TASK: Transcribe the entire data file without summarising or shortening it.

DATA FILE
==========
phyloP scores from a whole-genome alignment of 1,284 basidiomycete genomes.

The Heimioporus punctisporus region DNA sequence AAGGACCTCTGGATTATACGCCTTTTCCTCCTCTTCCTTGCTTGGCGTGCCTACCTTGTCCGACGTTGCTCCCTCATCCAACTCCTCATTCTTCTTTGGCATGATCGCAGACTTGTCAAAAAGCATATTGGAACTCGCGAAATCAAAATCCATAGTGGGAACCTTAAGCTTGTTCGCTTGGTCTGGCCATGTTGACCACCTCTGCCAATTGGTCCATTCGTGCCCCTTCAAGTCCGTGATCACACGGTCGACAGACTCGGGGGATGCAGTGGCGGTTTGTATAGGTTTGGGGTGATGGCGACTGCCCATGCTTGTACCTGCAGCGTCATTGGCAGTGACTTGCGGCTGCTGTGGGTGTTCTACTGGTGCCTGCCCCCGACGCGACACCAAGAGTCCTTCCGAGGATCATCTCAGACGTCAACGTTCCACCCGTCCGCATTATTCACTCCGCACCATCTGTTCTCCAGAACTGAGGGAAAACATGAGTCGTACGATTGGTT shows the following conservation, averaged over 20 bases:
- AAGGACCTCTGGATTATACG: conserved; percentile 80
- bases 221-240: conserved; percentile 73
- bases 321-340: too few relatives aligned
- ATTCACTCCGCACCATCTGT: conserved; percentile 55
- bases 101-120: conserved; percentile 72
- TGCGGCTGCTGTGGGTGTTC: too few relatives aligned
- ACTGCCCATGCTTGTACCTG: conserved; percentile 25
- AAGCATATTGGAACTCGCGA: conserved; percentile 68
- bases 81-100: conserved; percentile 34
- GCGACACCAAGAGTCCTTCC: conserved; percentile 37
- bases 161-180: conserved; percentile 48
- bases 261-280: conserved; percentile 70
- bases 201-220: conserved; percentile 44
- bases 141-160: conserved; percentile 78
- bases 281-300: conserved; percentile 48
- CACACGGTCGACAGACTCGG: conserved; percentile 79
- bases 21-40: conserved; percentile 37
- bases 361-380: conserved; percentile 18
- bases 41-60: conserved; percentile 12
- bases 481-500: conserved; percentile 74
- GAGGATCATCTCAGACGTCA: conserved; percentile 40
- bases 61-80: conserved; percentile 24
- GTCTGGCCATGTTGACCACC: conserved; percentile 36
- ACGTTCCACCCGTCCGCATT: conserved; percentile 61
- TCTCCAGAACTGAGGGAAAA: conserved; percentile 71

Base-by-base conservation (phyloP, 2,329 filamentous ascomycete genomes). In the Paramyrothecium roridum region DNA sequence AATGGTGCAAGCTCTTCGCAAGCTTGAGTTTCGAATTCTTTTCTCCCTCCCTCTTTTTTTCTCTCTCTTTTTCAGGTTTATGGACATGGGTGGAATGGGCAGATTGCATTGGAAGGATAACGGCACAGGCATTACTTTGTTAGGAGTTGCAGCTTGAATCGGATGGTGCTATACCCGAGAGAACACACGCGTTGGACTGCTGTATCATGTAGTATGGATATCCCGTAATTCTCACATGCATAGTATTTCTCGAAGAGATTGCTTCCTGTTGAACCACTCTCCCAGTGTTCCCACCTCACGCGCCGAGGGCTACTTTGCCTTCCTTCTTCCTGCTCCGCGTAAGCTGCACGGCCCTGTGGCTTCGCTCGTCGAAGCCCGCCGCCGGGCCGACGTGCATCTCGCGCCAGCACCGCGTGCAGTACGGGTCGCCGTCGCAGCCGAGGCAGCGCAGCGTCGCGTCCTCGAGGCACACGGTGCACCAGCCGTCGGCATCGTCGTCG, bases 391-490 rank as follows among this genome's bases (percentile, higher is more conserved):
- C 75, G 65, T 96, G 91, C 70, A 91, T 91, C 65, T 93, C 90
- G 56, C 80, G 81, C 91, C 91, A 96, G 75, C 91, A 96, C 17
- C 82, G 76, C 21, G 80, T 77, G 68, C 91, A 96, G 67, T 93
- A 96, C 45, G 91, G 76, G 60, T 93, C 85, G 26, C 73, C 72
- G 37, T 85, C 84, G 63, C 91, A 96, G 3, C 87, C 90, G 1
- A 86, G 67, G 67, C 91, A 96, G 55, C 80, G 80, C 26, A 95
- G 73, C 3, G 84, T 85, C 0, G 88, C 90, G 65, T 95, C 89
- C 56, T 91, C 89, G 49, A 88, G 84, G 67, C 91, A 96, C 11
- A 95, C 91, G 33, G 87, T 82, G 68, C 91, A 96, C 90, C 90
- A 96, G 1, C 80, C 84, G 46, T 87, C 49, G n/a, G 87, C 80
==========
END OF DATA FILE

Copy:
phyloP scores from a whole-genome alignment of 1,284 basidiomycete genomes.

The Heimioporus punctisporus region DNA sequence AAGGACCTCTGGATTATACGCCTTTTCCTCCTCTTCCTTGCTTGGCGTGCCTACCTTGTCCGACGTTGCTCCCTCATCCAACTCCTCATTCTTCTTTGGCATGATCGCAGACTTGTCAAAAAGCATATTGGAACTCGCGAAATCAAAATCCATAGTGGGAACCTTAAGCTTGTTCGCTTGGTCTGGCCATGTTGACCACCTCTGCCAATTGGTCCATTCGTGCCCCTTCAAGTCCGTGATCACACGGTCGACAGACTCGGGGGATGCAGTGGCGGTTTGTATAGGTTTGGGGTGATGGCGACTGCCCATGCTTGTACCTGCAGCGTCATTGGCAGTGACTTGCGGCTGCTGTGGGTGTTCTACTGGTGCCTGCCCCCGACGCGACACCAAGAGTCCTTCCGAGGATCATCTCAGACGTCAACGTTCCACCCGTCCGCATTATTCACTCCGCACCATCTGTTCTCCAGAACTGAGGGAAAACATGAGTCGTACGATTGGTT shows the following conservation, averaged over 20 bases:
- AAGGACCTCTGGATTATACG: conserved; percentile 80
- bases 221-240: conserved; percentile 73
- bases 321-340: too few relatives aligned
- ATTCACTCCGCACCATCTGT: conserved; percentile 55
- bases 101-120: conserved; percentile 72
- TGCGGCTGCTGTGGGTGTTC: too few relatives aligned
- ACTGCCCATGCTTGTACCTG: conserved; percentile 25
- AAGCATATTGGAACTCGCGA: conserved; percentile 68
- bases 81-100: conserved; percentile 34
- GCGACACCAAGAGTCCTTCC: conserved; percentile 37
- bases 161-180: conserved; percentile 48
- bases 261-280: conserved; percentile 70
- bases 201-220: conserved; percentile 44
- bases 141-160: conserved; percentile 78
- bases 281-300: conserved; percentile 48
- CACACGGTCGACAGACTCGG: conserved; percentile 79
- bases 21-40: conserved; percentile 37
- bases 361-380: conserved; percentile 18
- bases 41-60: conserved; percentile 12
- bases 481-500: conserved; percentile 74
- GAGGATCATCTCAGACGTCA: conserved; percentile 40
- bases 61-80: conserved; percentile 24
- GTCTGGCCATGTTGACCACC: conserved; percentile 36
- ACGTTCCACCCGTCCGCATT: conserved; percentile 61
- TCTCCAGAACTGAGGGAAAA: conserved; percentile 71

Base-by-base conservation (phyloP, 2,329 filamentous ascomycete genomes). In the Paramyrothecium roridum region DNA sequence AATGGTGCAAGCTCTTCGCAAGCTTGAGTTTCGAATTCTTTTCTCCCTCCCTCTTTTTTTCTCTCTCTTTTTCAGGTTTATGGACATGGGTGGAATGGGCAGATTGCATTGGAAGGATAACGGCACAGGCATTACTTTGTTAGGAGTTGCAGCTTGAATCGGATGGTGCTATACCCGAGAGAACACACGCGTTGGACTGCTGTATCATGTAGTATGGATATCCCGTAATTCTCACATGCATAGTATTTCTCGAAGAGATTGCTTCCTGTTGAACCACTCTCCCAGTGTTCCCACCTCACGCGCCGAGGGCTACTTTGCCTTCCTTCTTCCTGCTCCGCGTAAGCTGCACGGCCCTGTGGCTTCGCTCGTCGAAGCCCGCCGCCGGGCCGACGTGCATCTCGCGCCAGCACCGCGTGCAGTACGGGTCGCCGTCGCAGCCGAGGCAGCGCAGCGTCGCGTCCTCGAGGCACACGGTGCACCAGCCGTCGGCATCGTCGTCG, bases 391-490 rank as follows among this genome's bases (percentile, higher is more conserved):
- C 75, G 65, T 96, G 91, C 70, A 91, T 91, C 65, T 93, C 90
- G 56, C 80, G 81, C 91, C 91, A 96, G 75, C 91, A 96, C 17
- C 82, G 76, C 21, G 80, T 77, G 68, C 91, A 96, G 67, T 93
- A 96, C 45, G 91, G 76, G 60, T 93, C 85, G 26, C 73, C 72
- G 37, T 85, C 84, G 63, C 91, A 96, G 3, C 87, C 90, G 1
- A 86, G 67, G 67, C 91, A 96, G 55, C 80, G 80, C 26, A 95
- G 73, C 3, G 84, T 85, C 0, G 88, C 90, G 65, T 95, C 89
- C 56, T 91, C 89, G 49, A 88, G 84, G 67, C 91, A 96, C 11
- A 95, C 91, G 33, G 87, T 82, G 68, C 91, A 96, C 90, C 90
- A 96, G 1, C 80, C 84, G 46, T 87, C 49, G n/a, G 87, C 80